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DOE invests $17.4M in projects to advance recovery of rare earth elements from coal and coal byproducts

17 August 2017

The US Department of Energy (DOE) selected four projects to move on to a second phase of research in their efforts to advance recovery of rare earth elements (REE) from coal and coal byproducts. (Earlier post.) DOE will invest $17.4 million to develop and test REE recovery systems originally selected and designed under phase 1 of a prior funding opportunity announcement through DOE’s Office of Fossil Energy (FE).

REEs are a series of chemical elements found in the Earth’s crust that are essential components of many technologies, including electronics, computer and communication systems, transportation, health care, and national defense. The demand for REEs has grown significantly over recent years, stimulating an emphasis on developing economically feasible approaches for domestic REE recovery. These four selected research projects will further the goals of FE’s Rare Earth Elements Program by focusing on the development and validation of cost-effective and environmentally benign approaches for the recovery of REEs.

The projects, expected to be completed by 2020, fall under two areas of interest: (1) bench-scale technology to economically separate, extract, and concentrate mixed REEs from coal and coal byproducts, including aqueous effluents; and (2) pilot-scale technology to economically separate, extract, and concentrate mixed REEs from coal and coal byproduct solids.

The following two bench-scale projects were selected under area of interest 1:

  • The University of North Dakota Institute for Energy Studies will use North Dakota sub-bituminous lignite coal and coal-related material as feedstock to test their REE recovery system. In addition to producing REEs, the team plans to recover other material from the lignite feedstock to produce one or more value-added products. $2.75 million

  • West Virginia University Research Corporation will use acid mine drainage solids as a feedstock for recovery of REEs and other useful materials. The solids are from Northern Appalachian and Central Appalachian bituminous coal seams in West Virginia. $2.66 million

Two pilot scale-projects were selected under area of interest 2:

  • Physical Sciences, Inc. will use coal fly ash physically processed near Trapp, KY. as their feedstock. The fly ash is a byproduct of combusting Central Appalachian bituminous coal in a power plant boiler. The select portion will be shipped to a Pennsylvania location for subsequent processing to produce the final rare earth product. In addition, researchers will evaluate recovery of other useful materials from the fly ash. $6 million

  • The University of Kentucky Research Foundation will use two sources of coal preparation (coal washing) byproducts as feedstock for recovery of REEs. The team will also recover dry, fine coal from the feedstock material. The first location for installation and testing of the pilot plant will be at a coal preparation plant in Perry County, KY that processes Central Appalachian bituminous coal. The second location for testing of the pilot plant will be at a coal preparation plant that processes Illinois Basin bituminous coal near Nebo, KY. $6 million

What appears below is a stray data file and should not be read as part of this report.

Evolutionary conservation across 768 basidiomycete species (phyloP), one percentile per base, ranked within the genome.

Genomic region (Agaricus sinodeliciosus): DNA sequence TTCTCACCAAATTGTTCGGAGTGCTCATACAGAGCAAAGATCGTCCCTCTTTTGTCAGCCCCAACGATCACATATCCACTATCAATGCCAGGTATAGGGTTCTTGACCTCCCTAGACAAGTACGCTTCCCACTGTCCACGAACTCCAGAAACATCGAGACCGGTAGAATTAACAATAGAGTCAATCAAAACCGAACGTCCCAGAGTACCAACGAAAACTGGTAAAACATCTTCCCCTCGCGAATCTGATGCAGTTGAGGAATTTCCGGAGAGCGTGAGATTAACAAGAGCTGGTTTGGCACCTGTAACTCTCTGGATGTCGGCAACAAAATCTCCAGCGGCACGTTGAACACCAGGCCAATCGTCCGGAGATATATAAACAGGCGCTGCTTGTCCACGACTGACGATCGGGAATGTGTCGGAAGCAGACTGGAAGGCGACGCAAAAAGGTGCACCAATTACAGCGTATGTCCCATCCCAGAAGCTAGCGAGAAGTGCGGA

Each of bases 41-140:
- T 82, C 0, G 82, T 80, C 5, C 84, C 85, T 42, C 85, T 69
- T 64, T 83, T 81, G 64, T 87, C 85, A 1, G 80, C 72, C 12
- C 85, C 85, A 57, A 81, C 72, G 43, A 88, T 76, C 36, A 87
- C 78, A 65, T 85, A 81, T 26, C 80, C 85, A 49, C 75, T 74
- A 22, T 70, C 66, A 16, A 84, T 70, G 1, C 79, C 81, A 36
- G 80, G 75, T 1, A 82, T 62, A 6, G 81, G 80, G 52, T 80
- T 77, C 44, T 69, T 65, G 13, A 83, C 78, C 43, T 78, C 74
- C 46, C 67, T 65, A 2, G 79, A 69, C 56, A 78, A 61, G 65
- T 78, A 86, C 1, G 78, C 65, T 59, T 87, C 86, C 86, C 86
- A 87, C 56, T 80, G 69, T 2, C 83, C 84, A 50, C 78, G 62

August 17, 2017 in Coal, Materials, Motors | Permalink | Comments (12)

Comments

Part of IGCC is processing coal, they could extract lots of valuable materials during the gasification process. We would not have to export our coal like a third world country. We would have cleaner air, more transportation fuels without more oil and better energy security.

Integrated Gasification Combined Cycle without Carbon Capture does little for clean air and nothing for the U.S. climate policy.
With CC is a fantasy so this sounds like a 17$M waste of public funds to well heeled business that can certainly afford their own research.

And none of that matters.  We've got literally billions of tons of coal waste sitting around.  Making it PROFiTABLE to process acid mine drainage and coal-ash dumps?  That's huge.  Huge.

Arnold,

If you make electricity and fuels you can clean the air without sequestration. However there are so many empty oil and gas wells we can sequester and use the carbon later.

I see Trumps fingerprints all over this

Points taken. Cleaning up and reusing wastes is a worthwhile objective but if the downside includes continued extraction and burning leading to high conversion of buried ancient CO2 deposits as represented by today's reality - sorry SJC -as opposed to unsupported claims then it amounts to the public footing the cost for it's own execution.
CCS is not supported as viable for more than a small part of a percent of fossil fuel derived emissions.
Aside the use of CO2 fare gas injection with the sole objective of making the oil and gas wells more productive, no one is has a 'business model for CCS.

If the legacy stockpiles mentioned are really such a rich resource then reclamation costs should be covered.
If they form hazardous waste concerns then the costs should fall to those who made the profit.
There are undisputed? claims that certain power station residues depending on the origin of the coal supply. contain more radioactive energy than that obtained from initial combustion.

According to Union of concerned scientists.
http://www.ucsusa.org/clean-energy/coal-and-other-fossil-fuels/coal-air-pollution#.WZe-_k4xAUY
Mercury: Coal plants are responsible for more than half of the U.S. human-caused emissions of mercury, a toxic heavy metal that causes brain damage and heart problems. Just 1/70th of a teaspoon of mercury deposited on a 25-acre lake can make the fish unsafe to eat. A typical uncontrolled coal plants emits approximately 170 pounds of mercury each year. Activated carbon injection technology can reduce mercury emissions by up to 90 percent when combined with baghouses. ACI technology is currently found on just 8 percent of the U.S. coal fleet.